2. Michael Schoch (he/him/his) Post author

      Hi Maria Elena,

      This sounds like a great project. I’m wondering if you would benefit from using collaborative annotation software like Hypothesis or a new one I just heard about, Perusal? I especially liked your idea that you might also have students peer review each other’s initial drafts as a way to make the project more student driven. Also I want to echo Bruce’s really good point that if the project is about students responding to a copyrighted work, their responses can still be OERs.

      1. Maria Elena Pizarro

        Hello Michael,

        Thank you so much for your comments, and the suggestion for using Hypothesis and Perusal. I am not familiar, and will keep them in mind in thinking about this OER assignment.
        It has been very interesting to learn about OER tools and practices. Thank yo for the great sessions!
        Best wishes,
        María Elena

  3. Guido D. Giordano

    1) Students would be working in a collaborative “Short guide to define and identify environmental crimes” for my Environmental Crime (EJS 240) class.

    I would provide a very simple template, composed of two titles saying the following: “An environmental crime is…”, and “An environmental crime is not…”. Each of these would be filled with 5-8 bullet points.

    The steps are as follows: 1) The template would be provided to the whole class. 2) The class would be divided in groups, ideally in groups of three (03); four (04) or five (05) Students. 3) Each group would build its own answer within the first three (03) modules of the course. 4) All final group products would be openly shared in a folder accessible to all the course. 5) During the following weeks, Group 02 will work changing and modifying Group’s 01 final product; Group 03 will modify Group’s 02 assignment; and so forth. 6) Finally, during the final stage of the course, all products would be discussed at large in the whole course, with the tentative goal of obtaining a Final Class Product.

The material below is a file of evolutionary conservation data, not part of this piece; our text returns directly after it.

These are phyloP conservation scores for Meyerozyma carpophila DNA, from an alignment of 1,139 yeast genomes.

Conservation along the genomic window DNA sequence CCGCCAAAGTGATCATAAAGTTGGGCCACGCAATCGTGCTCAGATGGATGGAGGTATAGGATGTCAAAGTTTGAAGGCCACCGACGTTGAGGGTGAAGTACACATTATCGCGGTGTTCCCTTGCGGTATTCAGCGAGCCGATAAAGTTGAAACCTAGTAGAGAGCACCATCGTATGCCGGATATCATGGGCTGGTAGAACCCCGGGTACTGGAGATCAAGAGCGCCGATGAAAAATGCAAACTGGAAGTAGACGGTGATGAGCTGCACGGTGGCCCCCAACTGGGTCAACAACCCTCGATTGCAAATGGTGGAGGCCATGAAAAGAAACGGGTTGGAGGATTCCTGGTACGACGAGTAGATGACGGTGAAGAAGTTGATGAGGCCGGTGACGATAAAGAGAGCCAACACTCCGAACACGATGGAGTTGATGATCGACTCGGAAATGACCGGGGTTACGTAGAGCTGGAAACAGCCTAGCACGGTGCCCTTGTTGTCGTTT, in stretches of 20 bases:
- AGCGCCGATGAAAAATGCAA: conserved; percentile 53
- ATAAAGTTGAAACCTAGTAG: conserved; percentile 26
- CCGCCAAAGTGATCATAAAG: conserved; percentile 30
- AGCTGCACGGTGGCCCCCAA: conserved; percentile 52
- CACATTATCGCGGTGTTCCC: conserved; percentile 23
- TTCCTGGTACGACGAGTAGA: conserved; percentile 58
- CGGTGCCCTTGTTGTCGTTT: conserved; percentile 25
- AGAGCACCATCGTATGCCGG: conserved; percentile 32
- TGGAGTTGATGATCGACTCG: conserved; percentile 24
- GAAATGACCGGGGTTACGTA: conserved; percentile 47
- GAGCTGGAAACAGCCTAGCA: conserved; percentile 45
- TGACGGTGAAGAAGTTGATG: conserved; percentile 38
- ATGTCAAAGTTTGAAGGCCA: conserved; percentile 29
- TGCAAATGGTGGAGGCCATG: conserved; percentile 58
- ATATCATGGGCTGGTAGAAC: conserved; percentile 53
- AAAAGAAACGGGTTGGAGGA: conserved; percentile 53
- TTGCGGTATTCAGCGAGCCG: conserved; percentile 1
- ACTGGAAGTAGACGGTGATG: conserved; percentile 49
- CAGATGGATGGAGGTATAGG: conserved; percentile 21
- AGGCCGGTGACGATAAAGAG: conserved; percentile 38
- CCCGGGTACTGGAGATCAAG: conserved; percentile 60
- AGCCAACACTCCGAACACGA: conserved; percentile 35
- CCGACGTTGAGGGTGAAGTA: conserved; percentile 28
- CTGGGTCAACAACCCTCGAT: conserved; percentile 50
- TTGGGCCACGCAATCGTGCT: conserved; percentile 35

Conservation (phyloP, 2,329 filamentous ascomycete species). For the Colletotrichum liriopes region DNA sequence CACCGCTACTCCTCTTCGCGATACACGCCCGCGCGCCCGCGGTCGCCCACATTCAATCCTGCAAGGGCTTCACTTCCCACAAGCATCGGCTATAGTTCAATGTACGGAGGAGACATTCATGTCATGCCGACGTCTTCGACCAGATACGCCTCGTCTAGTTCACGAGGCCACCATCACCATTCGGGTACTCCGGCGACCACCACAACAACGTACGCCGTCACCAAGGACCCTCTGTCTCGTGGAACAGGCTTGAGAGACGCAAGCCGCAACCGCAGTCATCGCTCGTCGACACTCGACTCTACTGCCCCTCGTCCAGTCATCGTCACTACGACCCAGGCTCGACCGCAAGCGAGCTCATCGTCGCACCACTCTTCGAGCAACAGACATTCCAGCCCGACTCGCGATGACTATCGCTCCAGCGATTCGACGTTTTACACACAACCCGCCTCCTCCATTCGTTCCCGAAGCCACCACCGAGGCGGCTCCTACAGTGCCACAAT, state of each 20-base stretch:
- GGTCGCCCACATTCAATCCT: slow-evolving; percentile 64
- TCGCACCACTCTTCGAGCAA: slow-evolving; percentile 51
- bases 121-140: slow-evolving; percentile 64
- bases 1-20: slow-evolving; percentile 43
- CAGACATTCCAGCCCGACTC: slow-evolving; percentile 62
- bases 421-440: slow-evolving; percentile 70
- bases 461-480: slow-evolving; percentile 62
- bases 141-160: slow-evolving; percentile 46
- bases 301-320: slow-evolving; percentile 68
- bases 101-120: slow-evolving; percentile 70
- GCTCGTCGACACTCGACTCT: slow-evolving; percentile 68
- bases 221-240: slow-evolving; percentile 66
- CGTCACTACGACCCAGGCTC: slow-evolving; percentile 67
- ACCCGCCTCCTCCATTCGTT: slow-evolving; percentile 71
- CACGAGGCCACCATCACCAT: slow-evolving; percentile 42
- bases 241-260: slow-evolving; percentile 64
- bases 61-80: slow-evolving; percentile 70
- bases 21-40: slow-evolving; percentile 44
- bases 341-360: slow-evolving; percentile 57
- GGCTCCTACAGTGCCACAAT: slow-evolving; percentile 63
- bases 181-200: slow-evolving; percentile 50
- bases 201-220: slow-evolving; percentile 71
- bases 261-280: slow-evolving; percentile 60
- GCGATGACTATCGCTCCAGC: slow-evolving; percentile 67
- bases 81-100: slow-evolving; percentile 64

The assignment would cover an absolutely core topic of the course, which basically gives the name to it.

    The assignment would be open initially for the class. The idea would be to at least keep the Final Class Product open for future cohorts, to create a repository and ideally to fully open it to the public. Ours is a growing field… and all indicates that it will (sadly) continue to grow.

    The work could be done mostly through BlackBoard; although allowing Students to work outside of it may be considered.
    The main role of the Instructor would be to guide the work of Students, at maximum making suggestions in terms of contents, or of refining language. But since the assignment is pretty straightforward and the dynamic is very “brainstormy” at the beginning, the role of the Instructor would be very limited. The final stage may require a stronger intervention, but always keeping it within the guide/coordinator style.